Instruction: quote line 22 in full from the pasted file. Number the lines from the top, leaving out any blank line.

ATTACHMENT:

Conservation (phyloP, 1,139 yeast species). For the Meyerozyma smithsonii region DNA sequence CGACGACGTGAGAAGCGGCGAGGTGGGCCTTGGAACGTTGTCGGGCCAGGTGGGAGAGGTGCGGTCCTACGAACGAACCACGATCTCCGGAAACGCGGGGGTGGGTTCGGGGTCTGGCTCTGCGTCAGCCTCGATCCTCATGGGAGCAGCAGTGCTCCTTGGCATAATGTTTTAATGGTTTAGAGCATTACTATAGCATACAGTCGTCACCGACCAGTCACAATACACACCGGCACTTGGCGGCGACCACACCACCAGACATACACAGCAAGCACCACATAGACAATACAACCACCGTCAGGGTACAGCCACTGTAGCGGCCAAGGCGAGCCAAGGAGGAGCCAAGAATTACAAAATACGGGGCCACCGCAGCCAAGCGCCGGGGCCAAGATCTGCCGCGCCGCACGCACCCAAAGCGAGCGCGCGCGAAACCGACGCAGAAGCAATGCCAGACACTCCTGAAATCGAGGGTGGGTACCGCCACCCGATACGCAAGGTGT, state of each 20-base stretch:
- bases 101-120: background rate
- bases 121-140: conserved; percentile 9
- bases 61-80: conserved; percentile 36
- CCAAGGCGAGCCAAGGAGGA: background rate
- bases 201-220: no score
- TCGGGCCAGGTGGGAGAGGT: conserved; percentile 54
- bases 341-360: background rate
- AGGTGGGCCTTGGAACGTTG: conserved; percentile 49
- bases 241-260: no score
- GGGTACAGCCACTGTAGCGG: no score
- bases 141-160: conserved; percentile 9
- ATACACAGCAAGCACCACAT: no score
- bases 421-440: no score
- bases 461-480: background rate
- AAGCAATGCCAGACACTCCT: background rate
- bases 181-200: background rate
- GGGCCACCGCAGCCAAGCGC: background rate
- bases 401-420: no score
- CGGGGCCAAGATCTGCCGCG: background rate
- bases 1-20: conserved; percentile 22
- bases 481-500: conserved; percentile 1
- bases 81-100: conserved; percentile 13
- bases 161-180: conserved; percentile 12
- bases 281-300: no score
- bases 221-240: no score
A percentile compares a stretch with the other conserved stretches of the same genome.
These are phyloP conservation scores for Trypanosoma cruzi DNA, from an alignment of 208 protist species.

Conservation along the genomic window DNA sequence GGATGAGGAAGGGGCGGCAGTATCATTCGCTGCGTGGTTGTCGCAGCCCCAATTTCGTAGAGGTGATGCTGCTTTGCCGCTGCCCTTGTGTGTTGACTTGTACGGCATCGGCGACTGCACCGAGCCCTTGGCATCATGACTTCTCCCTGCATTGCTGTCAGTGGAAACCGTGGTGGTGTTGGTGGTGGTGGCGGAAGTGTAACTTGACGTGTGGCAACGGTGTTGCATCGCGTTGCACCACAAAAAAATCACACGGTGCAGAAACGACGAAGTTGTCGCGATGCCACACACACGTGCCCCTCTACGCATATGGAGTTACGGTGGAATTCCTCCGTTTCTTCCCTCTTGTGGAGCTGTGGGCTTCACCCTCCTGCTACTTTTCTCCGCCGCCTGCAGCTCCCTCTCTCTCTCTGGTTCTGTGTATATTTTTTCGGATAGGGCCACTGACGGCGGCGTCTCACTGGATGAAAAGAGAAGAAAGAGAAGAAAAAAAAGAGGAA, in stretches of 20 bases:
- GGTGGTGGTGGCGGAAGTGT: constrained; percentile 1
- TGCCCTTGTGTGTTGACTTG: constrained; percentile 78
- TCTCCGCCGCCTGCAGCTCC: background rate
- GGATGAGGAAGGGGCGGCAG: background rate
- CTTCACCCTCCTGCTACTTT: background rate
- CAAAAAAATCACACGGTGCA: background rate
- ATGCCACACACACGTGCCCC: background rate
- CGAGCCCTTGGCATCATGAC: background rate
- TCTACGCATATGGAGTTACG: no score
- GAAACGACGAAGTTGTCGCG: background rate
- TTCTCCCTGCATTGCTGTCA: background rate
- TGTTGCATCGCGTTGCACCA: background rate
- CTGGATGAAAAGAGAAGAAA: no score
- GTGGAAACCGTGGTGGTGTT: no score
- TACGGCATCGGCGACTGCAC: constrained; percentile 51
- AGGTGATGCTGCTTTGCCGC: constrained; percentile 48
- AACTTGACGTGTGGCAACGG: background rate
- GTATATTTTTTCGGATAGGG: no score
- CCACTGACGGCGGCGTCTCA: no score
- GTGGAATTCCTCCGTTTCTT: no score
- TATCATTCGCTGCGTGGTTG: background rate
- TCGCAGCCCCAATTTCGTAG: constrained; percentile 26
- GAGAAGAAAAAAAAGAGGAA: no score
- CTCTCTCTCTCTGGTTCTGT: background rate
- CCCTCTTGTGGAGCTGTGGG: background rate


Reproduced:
- bases 481-500: conserved; percentile 1